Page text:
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Attracting the attention of social media users is no easy task. Retaining that attention for more than a few seconds is even harder. After all, you’re competing against millions of influencers who regularly create engaging, if not viral, content.

If you can’t beat the influencers you might as well hire them. But remember to avoid the common influencer marketing mistakes that can ruin even a well-planned influencer campaign.

What are these mistakes and how can you avoid them?

Let’s find out.

1. Not Setting Clear Goals

One of the biggest influencer marketing mistakes that you can make is not setting specific and well-defined goals before starting your campaign.

Starting an influencer marketing campaign without clear goals is like taking a shot in the dark without knowing the target.

Do you really want to spend time and money on a campaign without knowing what you want to achieve?

No, because without goals you’re going to put in a ton of work, spend your budget, and end up right in the same spot.

How to Fix It

Set specific, measurable, and time-bound goals for your influencer marketing campaigns. Don’t use vague statements like “I want more sales”, but instead clearly define the goals that will lead to more sales.

Here’s a simple framework you can use for setting goals.

Venngage

Image via Venngage

But that’s not all!

You should also define KPIs to measure your campaign’s performance on these goals. After all, how else will you know whether your influencer marketing campaign was a success or a failure?

Pro Tip

Don’t set too many goals, especially with your first few campaigns.

A sure way to have your campaign fail is to dilute it with too many goals. You’ll end up trying to accomplish everything and end up accomplishing nothing.

2. Prioritizing Influencer Reach Over Fit

Next on our list of the biggest influencer marketing mistakes is choosing influencers based solely on their reach or number of followers.

Why is that a mistake?

Well, reaching millions of irrelevant people is not as useful as reaching a few hundred potential customers who are highly likely to buy from you.

Sure, it’s tempting to collaborate with Kylie Jenner and reach her millions of followers, but you should evaluate whether her followers are relevant to your business. If they’re not, it’s a complete waste of budget and effort.

How to Fix It

Prioritize influencer relevance over reach when selecting micro-influencers for collaborations. Here are some factors to consider when selecting an influencer:

  • Their niche and areas of expertise
  • Whether their audience matches your target customers
  • How well the influencer aligns with your brand
  • Other brands that they represent
  • The type of content they create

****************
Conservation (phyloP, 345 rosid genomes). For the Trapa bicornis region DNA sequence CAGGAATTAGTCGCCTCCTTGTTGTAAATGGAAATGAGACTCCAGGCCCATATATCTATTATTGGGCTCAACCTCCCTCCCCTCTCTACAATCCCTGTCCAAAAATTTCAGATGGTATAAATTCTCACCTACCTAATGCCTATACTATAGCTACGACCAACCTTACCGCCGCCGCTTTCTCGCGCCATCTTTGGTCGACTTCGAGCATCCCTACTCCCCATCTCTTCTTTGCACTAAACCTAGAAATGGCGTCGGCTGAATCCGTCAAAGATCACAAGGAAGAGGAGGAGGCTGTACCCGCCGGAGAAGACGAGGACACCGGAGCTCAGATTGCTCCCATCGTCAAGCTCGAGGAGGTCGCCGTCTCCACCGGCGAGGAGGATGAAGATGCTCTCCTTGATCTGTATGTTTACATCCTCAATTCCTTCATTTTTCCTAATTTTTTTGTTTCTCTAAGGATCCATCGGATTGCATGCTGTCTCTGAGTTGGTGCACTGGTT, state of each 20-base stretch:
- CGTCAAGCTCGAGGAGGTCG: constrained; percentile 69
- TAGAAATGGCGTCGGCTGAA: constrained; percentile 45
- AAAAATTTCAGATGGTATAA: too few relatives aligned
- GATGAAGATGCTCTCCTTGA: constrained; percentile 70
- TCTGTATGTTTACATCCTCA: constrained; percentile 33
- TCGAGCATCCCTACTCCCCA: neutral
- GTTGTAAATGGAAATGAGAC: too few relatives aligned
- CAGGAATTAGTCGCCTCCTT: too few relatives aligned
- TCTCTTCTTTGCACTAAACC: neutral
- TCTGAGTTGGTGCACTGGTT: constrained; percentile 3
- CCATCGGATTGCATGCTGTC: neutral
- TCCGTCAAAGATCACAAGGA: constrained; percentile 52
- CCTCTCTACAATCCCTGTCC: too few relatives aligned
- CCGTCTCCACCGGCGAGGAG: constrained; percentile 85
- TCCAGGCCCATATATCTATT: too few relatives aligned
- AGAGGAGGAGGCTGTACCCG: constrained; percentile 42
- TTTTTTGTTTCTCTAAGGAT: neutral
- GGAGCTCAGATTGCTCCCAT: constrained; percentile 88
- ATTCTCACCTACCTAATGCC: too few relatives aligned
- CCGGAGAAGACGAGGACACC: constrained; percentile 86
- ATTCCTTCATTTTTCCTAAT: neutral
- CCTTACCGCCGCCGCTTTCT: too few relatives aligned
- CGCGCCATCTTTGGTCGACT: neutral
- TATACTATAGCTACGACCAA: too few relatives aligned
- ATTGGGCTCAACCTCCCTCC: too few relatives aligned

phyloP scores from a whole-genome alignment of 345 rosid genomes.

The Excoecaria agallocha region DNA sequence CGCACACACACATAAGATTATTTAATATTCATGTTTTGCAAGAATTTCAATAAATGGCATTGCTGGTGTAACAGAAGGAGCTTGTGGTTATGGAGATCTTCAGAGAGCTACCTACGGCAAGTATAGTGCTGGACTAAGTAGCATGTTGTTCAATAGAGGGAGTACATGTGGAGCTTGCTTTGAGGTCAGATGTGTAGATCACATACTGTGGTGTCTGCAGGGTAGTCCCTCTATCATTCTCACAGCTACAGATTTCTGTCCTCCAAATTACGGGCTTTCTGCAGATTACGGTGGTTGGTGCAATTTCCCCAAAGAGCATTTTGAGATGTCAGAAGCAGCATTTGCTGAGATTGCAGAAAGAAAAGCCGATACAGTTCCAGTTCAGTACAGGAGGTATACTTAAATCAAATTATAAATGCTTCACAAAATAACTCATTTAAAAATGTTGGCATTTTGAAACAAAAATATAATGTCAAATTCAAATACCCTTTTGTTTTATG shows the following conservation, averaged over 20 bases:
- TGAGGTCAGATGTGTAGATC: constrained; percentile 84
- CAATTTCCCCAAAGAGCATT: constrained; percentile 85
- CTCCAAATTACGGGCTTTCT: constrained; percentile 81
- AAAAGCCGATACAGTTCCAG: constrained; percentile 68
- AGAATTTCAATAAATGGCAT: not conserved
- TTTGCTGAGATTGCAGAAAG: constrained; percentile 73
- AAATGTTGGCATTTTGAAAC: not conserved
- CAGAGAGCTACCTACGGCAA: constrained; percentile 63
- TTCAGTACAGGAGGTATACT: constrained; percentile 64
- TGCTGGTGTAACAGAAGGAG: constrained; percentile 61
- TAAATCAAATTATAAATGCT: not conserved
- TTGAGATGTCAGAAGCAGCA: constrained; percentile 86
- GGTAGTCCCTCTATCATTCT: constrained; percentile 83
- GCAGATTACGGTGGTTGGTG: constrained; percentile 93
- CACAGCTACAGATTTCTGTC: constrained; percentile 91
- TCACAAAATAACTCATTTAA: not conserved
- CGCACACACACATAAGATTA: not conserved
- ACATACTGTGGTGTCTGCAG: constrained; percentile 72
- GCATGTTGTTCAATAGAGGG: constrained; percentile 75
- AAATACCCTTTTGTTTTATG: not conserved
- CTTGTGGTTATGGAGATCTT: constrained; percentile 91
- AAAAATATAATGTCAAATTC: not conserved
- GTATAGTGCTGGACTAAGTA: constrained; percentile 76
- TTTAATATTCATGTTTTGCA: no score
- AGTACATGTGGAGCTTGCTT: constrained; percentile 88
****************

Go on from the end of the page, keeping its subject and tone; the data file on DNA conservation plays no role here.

3. Not Vetting Your Influencers

Another mistake that you can make while selecting influencers is not vetting them properly and falling into the trap of fake followers and engagement.

There are many influencers that use bots to like and comment on their posts to increase their engagement rates. Many also have bots as followers to boost their follower count and allow them to charge higher prices to unknowing brands.

One of the influencer marketing mistakes that amateur marketers make is not recognizing these fraudulent influencers and wasting money on them.

How to Fix It

Thoroughly vet influencers using influencer audience analysis tools that provide in-depth influencer analytics. Check for irregularities like:

  • A sudden spike in followers up or down
  • Unnaturally high spikes in engagement from one post to the next
  • Many followers with strange usernames that appear randomly generated

You should also manually check influencer profiles to see what kind of comments they’re getting and identify bot comments that look suspicious or spammy.

Also, check the past brand collaborations of an influencer and see how impactful they were as far as engagement on the post.

Were the comments on their last few sponsored posts mostly emojis? That’s a red flag that their audience is full of bots.

Sound like too much work?

Hire an influencer marketing agency with the audience analysis tools needed to help you find the best influencers for your brand. They have the expertise and the technology to not only find the right influencers but also help you run successful campaigns.

Not Vetting Your Influencers

4. Providing Vague Content Briefs

How to Fix It

You want your influencer’s messaging to be 100% authentic, but if there’s a goal you’re trying to achieve with your campaign then you want to clearly explain that to them.

For example, maybe you’re working for a supplement brand. Of course, legally you can’t have the influencer say that your Vitamin C drops cure cancer. But if you don’t specifically tell the influencers what they cannot say, you can be sure that at least one of them will say it.

So keep your brand out of legal trouble and include a “What Not To Do” section in your briefs.

Also, set clear expectations and provide precise and specific guidelines to influencers. What kind of content do you want them to create? What message would you want them to convey and what results are you expecting?

Provide a detailed brief of what you want, but leave some space for creative freedom.

That brings us to the next point in our list of common influencer marketing mistakes—micromanaging the influencers.

5. Not Giving Creative Freedom

Have you ever had a manager who breathed down your neck and kept micromanaging you? It’s annoying, right?

Don’t be that kind of a boss to your creator partners!

Being too controlling or overly specific in your briefs is the other end of the spectrum, and one of the biggest influencer marketing mistakes.

It not only annoys the influencers, but it also takes away their creative freedom, and you end up with a salesy-sounding message that won’t deliver results.

Given that influencers are creative people, it’s a waste if you don’t even give them a chance to show what they can do for you.

I guarantee that they can create much better content than what you had in mind because they know their audience better than you ever could.

How to Fix It